Mandatory Labeling: Changes in Consumer and Producer Behavior
Rautonen, Henri Mikael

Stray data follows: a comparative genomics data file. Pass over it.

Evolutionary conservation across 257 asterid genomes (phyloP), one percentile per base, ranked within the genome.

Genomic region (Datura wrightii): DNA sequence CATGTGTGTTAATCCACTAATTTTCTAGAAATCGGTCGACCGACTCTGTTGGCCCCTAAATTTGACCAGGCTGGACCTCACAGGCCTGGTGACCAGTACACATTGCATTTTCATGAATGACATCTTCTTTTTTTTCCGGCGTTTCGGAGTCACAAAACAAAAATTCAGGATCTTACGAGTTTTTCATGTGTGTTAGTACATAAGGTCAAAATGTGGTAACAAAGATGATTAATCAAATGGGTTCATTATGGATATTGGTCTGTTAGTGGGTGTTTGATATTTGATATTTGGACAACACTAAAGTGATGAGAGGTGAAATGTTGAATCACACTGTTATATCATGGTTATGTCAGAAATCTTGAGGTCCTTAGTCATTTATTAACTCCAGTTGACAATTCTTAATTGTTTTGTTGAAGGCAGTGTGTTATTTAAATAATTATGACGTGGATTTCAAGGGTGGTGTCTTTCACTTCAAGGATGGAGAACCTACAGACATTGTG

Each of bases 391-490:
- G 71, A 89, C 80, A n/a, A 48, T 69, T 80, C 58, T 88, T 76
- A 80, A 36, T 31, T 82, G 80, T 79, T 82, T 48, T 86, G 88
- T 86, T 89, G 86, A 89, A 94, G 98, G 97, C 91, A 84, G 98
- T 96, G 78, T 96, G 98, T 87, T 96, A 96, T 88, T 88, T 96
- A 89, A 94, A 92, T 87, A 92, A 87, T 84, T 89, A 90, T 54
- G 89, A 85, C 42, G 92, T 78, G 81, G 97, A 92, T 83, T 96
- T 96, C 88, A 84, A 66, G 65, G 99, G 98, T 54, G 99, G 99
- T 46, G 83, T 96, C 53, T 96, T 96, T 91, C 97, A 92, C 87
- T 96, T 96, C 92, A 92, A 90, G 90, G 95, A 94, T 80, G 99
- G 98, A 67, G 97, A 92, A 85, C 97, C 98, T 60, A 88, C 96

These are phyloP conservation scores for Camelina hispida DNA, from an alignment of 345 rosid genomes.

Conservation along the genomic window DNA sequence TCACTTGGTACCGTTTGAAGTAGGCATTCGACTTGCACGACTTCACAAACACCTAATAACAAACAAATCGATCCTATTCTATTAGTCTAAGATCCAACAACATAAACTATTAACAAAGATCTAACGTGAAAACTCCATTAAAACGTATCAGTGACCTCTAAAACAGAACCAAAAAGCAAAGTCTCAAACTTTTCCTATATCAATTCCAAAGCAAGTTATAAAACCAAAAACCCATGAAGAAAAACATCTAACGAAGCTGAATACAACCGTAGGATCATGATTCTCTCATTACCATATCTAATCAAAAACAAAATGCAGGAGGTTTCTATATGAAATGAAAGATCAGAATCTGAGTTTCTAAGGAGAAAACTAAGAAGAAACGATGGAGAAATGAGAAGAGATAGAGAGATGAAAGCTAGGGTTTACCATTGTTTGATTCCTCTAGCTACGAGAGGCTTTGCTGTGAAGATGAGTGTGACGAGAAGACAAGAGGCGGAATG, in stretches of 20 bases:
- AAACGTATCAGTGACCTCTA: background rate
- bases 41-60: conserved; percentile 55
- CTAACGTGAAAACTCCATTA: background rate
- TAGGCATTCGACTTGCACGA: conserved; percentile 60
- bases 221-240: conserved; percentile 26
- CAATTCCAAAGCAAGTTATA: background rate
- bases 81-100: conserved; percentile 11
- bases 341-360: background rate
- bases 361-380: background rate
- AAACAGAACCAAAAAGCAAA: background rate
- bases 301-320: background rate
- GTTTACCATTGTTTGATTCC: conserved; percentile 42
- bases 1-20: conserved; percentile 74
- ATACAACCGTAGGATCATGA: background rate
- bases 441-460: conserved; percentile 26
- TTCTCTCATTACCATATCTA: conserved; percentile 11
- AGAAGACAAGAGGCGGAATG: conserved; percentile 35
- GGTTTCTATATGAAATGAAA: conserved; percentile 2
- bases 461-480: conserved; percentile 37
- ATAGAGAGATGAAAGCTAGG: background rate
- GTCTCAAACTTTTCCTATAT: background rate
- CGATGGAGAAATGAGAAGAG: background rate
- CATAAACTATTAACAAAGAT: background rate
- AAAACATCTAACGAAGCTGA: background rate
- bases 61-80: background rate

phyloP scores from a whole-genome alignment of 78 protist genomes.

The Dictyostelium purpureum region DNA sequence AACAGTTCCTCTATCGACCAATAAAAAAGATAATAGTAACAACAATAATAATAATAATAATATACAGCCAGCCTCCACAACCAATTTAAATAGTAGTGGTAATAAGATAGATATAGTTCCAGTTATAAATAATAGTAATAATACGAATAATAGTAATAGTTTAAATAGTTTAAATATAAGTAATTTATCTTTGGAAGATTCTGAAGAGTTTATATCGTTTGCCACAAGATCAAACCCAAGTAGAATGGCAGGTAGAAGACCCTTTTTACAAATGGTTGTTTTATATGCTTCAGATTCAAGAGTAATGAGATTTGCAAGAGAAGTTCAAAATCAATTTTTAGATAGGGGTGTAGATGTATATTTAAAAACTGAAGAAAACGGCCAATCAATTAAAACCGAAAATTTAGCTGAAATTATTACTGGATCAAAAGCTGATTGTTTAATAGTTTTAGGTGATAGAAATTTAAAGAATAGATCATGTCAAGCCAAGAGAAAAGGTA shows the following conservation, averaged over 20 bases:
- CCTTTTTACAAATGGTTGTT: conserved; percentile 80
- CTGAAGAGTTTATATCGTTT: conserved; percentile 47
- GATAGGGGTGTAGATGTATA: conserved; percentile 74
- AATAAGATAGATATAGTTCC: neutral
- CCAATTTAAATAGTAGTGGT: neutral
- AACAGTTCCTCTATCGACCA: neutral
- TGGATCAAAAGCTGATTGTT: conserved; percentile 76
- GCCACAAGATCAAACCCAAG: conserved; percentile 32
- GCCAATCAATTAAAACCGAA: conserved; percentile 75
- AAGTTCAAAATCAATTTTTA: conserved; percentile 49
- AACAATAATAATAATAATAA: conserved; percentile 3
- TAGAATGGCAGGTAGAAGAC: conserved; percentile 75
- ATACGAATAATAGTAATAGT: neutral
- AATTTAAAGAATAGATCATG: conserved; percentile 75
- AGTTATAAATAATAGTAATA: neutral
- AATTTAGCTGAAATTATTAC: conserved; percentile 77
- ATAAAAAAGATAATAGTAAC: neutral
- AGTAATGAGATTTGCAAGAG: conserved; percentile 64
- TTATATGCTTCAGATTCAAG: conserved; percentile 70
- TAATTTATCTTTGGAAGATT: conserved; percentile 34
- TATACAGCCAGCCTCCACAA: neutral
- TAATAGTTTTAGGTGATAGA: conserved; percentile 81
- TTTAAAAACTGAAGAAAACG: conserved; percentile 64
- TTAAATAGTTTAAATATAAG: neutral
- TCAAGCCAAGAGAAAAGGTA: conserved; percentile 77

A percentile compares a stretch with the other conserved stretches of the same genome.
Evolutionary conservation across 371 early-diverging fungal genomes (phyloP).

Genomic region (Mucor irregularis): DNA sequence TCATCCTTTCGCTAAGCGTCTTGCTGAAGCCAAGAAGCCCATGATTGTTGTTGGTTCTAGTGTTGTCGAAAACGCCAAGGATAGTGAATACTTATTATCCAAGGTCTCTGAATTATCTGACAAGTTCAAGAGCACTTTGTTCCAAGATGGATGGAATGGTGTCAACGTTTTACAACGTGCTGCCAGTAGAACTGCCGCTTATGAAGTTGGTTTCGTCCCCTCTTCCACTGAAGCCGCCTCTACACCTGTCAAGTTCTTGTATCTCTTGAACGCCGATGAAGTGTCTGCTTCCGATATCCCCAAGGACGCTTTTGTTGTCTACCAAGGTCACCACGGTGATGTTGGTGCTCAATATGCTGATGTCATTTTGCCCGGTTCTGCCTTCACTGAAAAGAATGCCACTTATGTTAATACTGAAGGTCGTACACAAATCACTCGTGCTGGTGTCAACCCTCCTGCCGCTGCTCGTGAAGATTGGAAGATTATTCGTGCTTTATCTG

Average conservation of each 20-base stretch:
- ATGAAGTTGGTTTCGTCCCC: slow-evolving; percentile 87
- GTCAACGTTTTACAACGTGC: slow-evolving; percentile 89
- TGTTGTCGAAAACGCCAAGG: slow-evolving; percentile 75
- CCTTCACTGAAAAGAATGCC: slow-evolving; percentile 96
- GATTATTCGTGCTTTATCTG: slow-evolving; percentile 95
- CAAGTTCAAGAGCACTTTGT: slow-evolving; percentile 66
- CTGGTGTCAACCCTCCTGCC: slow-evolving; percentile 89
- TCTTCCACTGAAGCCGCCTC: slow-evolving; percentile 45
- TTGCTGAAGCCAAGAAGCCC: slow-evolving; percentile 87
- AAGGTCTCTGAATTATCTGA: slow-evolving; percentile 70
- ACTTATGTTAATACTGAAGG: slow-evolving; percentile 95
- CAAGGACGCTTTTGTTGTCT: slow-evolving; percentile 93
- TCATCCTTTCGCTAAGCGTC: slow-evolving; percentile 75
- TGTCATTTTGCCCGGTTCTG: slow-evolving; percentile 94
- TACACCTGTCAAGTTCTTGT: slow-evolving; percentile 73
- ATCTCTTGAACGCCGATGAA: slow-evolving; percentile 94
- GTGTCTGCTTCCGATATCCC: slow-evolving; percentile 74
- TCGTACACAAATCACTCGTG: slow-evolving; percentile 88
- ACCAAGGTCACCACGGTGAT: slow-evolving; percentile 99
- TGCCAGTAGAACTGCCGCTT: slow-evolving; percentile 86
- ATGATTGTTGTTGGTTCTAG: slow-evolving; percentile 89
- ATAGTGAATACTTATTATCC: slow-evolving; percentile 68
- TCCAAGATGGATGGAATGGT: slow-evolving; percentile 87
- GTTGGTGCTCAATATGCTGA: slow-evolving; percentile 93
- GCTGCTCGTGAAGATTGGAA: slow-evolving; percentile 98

In this dissertation, I examine consumer response to information available on product risks, and the response to regulatory changes in the type of risk disclosure specifically. My underlying theses relate to phenomena studied by behavioral economics such as a salience effect, probability weighing and a reliance on heuristics. I begin with a computer-based experiment studying consumer behavior and how the prevalence of a label can drive valuations independent of the underlying characteristics in the context of GMO-labels for packaged foods. I then examine the effect of removing a well-established label for rBGH-free milk in Ohio through 2008 to 2010, revealing a marketing response by producers which has not been discussed extensively in the existing literature. Finally, I take a wide-angle look at producers’ response to regulation, specifically the problem of labeling “leakage” from organic to natural labels, and the effects a changing product mix has on the trends identified.